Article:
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BDSM sex tips for ‘vanilla’ couples, no red room needed

Stefanie Iris Weiss is the author of Eco-Sex: Go Green Between the Sheets and Make Your Love Life Sustainable and 8 other books. She keeps her carbon footprint small in New York City, where she writes about sexuality, sustainability, su...

Yes, 'vanilla' couples can enjoy the benefits of BDSM without getting a red room


Every long-term couple’s sex life needs a bit of shaking up, no matter how thrilling it once was. After some time together that inevitable itch will come — it’s not a matter of if, but when. Whether yours needs to be scratched at six months, two years or seven depends on you — and your partner.

Effortless monogamy, it turns out, is pretty much a myth manufactured by the patriarchy to keep naturally promiscuous women in line. This doesn’t mean that rekindling your sexual spark must include swinging. On the contrary — if you have no interest in opening up your relationship to other partners, you don’t have to push yourself to be poly.

More: When it's actually OK to seek sex outside your marriage

What if you love your partner but your sex life was always a bit meh? That’s the case for plenty of people who have prioritized other reasons to be coupled — love, companionship, children, financial security. If you fit into any of these categories, you’re certainly not doomed to a sexless relationship — you can shift the dynamics of intimacy whenever you’re ready to go there.

For some couples in need of newness, BDSM-light turns out to be just the thing. Don't misunderstand — for many, this is a serious lifestyle. Luckily, there are plenty of generous and wise BDSM experts out there willing to share their expertise with the vanilla set.

As with all things related to your sex life, communication reigns supreme. Knowing what turns you on, listening to your body and sharing that with your partner is key. And when the time comes that you’re ready for something new — either because you’re bored, craving more intimacy or just curious — you can’t just lay it on him/her without warning. This is especially the case with BDSM.

More: The secret to enjoying him 'down there' is really pretty simple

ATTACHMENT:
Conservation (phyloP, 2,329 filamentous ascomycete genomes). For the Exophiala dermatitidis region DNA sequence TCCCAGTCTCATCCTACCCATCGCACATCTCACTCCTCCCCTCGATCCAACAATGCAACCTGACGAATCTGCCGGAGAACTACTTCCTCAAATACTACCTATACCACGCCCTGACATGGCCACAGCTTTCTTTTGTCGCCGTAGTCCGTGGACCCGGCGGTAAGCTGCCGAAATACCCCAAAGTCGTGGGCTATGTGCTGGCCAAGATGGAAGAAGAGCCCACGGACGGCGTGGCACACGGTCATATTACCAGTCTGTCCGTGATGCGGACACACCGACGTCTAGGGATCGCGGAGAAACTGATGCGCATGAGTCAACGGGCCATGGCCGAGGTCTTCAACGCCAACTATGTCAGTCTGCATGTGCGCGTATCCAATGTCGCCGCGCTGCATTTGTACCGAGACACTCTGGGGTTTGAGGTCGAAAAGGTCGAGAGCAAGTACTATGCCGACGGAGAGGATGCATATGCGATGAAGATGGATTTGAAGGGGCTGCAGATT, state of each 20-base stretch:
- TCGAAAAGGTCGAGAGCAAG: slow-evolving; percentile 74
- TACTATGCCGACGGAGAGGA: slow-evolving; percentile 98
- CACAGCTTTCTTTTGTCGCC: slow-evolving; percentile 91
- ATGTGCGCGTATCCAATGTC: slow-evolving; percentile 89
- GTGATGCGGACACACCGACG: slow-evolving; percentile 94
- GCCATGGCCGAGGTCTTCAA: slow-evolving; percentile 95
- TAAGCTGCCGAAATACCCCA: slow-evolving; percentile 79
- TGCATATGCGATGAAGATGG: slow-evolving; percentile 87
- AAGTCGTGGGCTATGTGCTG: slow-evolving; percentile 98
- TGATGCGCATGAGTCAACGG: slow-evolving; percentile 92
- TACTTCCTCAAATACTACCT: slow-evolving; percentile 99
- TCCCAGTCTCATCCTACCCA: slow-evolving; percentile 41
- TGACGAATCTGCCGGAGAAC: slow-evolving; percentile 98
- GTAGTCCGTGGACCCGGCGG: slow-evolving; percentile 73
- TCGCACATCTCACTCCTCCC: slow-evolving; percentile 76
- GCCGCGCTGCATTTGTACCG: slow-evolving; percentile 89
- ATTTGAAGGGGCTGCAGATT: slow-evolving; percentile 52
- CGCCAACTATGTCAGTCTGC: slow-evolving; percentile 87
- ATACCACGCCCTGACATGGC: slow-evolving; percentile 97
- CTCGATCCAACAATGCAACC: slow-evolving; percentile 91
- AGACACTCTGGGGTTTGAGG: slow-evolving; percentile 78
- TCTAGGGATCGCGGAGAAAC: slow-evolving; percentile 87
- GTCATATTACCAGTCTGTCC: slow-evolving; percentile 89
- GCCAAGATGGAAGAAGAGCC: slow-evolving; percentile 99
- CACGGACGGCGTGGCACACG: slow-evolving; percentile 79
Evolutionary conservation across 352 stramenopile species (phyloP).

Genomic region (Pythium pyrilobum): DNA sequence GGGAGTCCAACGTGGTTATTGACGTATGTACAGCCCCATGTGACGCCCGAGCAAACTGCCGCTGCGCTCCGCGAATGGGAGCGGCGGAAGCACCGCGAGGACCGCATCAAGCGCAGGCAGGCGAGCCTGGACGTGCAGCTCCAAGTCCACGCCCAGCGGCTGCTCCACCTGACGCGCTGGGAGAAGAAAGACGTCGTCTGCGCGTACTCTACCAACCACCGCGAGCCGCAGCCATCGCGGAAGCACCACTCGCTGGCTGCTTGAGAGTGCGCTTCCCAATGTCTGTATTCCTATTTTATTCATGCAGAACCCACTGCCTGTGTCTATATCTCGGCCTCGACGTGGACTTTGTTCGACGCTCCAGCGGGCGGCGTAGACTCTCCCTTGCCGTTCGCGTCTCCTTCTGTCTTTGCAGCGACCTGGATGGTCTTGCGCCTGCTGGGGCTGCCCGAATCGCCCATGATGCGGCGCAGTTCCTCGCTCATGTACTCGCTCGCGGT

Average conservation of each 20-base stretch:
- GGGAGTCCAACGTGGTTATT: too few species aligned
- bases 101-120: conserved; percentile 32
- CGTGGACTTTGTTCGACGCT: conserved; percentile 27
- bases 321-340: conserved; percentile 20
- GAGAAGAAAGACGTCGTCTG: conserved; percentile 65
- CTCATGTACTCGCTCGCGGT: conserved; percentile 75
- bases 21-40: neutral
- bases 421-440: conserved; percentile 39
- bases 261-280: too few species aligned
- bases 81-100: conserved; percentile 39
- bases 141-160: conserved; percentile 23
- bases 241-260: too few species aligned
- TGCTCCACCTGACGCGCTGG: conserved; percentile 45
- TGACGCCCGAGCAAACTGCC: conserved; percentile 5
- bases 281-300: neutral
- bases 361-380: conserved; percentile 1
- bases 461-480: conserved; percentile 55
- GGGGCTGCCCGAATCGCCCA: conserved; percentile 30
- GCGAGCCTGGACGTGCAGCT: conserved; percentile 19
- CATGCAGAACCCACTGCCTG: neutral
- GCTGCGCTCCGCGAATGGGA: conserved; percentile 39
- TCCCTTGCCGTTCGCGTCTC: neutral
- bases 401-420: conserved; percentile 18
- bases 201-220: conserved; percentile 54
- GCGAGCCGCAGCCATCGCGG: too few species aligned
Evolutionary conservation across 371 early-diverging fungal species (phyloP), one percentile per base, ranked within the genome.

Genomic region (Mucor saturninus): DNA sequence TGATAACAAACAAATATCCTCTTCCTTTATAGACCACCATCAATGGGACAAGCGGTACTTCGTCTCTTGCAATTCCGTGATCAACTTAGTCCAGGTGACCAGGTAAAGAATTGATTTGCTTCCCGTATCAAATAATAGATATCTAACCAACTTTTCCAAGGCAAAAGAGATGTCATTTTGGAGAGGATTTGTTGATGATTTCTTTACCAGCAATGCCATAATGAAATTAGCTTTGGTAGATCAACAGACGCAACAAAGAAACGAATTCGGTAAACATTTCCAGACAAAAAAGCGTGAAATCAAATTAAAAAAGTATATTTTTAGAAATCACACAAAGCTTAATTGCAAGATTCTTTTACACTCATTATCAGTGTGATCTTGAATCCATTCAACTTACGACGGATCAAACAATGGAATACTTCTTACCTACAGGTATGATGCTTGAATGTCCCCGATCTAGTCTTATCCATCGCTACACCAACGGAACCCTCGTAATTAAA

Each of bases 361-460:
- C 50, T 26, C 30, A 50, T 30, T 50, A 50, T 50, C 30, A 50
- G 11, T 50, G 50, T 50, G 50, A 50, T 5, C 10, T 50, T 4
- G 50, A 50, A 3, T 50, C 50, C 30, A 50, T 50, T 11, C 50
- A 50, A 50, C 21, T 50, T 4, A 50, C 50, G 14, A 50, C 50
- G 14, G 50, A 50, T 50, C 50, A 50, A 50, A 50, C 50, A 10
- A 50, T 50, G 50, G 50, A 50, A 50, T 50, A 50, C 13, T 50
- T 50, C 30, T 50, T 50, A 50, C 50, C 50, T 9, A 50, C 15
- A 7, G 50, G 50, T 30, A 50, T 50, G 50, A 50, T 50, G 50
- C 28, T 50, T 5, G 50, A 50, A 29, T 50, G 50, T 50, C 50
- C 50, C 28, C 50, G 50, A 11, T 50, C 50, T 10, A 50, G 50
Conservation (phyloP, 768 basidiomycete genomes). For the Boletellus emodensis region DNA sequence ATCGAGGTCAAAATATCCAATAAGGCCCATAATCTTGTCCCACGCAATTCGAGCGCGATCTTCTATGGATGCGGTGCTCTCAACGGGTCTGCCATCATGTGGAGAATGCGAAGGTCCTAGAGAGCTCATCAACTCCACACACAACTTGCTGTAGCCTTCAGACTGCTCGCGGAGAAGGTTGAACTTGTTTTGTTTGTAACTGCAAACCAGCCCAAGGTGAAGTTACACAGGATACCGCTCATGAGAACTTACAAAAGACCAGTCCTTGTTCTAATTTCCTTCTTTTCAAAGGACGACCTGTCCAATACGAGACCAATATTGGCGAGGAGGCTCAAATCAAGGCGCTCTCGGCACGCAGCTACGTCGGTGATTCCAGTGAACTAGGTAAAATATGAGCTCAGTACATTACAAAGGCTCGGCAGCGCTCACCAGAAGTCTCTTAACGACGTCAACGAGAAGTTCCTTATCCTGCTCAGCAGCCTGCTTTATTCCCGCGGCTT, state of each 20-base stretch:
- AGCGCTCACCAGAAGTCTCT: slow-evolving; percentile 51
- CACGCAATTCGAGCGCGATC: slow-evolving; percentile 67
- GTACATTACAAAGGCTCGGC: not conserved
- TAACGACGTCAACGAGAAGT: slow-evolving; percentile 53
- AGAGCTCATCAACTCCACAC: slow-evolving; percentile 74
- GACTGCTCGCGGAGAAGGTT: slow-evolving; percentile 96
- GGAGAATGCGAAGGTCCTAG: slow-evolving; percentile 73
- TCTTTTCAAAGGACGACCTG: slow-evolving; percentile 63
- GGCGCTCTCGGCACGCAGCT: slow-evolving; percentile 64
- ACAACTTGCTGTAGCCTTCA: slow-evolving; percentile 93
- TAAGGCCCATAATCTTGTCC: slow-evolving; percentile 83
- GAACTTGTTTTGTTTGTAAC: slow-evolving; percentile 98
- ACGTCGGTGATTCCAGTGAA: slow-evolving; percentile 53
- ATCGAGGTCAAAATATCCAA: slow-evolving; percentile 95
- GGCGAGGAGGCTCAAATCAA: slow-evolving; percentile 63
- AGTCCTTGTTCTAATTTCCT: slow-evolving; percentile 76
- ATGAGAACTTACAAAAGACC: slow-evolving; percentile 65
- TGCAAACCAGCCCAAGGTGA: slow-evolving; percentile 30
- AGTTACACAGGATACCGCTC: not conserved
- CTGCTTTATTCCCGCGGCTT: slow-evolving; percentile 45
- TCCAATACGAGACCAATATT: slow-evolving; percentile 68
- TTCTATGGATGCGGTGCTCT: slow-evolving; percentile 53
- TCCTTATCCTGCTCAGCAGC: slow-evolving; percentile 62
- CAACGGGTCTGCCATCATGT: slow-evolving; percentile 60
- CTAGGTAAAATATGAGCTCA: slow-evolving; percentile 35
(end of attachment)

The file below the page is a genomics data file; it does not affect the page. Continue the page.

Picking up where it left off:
If you somehow avoided the Fifty Shades of Grey hype in 2015 (and I hope you did) you can still create your own feminist Christian Grey fantasy. And even if you plunged all the way in, devouring the series, but never tried it yourself, there is no moment like the present.

Dirty Dates: Erotic Fantasies for Couples is a great place to start. Edited by Rachel Kramer Bussel, this quick-and-dirty collection of short erotica will hit your kinky sweet spot — even if you think you don’t have a kinky sweet spot. And if you’re the BDSM-curious partner to a rather vanilla lover, just leaving this book on the nightstand could be the perfect entryway to some healthy experimentation.

More: 9 Reasons feminist men are better in bed

Here’s a mini-primer on what BDSM actually is. BDSM stands, loosely, for “Bondage and Discipline, Dominance and Submission, Sadism and Masochism.” But really it’s whatever it ends up meaning for you — as you explore, you’ll learn more about your own desires, likes and dislikes and whether you even fit into the wide spectrum of BDSM at all.

Your first mission: choosing a safe word. Even if you’re only planning for the most innocent of kink initiations, it’s important to discuss this word. A safe word is something that you or your partner will say when you’ve had enough — when you no longer feel safe. That's when your partner must stop whatever he/she is doing, stat. Both of you should have a safe word.

Tips for BDSM beginners:

  • Start slowly; after Fifty Shades of Grey came out last winter, there were many reports of burns (from candle wax), paddling injuries, nipple-clamp damage and other newbie mistakes.
  • Visit a sex shop together and don’t be shy about asking, “What’s this for?” It might feel safer to shop for toys on online, but sometimes an open dialogue with an expert is better than grabbing that box from the FedEx guy and hiding it before the kids see it.
  • If you don’t innately know whether you’re a domme or a sub, safe play will help you figure that out. If you want to be in control, directing the scene, telling your partner what to do, tying him/her up, etc., you’re more of a "domme." (This is the spelling for a woman who is dominant. Male dominants are "doms.") If you want your partner to tell you what to do, you’re more of a sub. Some people are a bit of both! Figuring out what you are, unrestricted by gender roles, is half the fun…

The stressful holiday season might seem like an odd moment to initiate your own BDSM-light date night, but it’s actually ideal. There’s a ton of red ribbon lying around, right? After you finish wrapping presents, you can always use what’s left over on the spool as a makeshift restraint.

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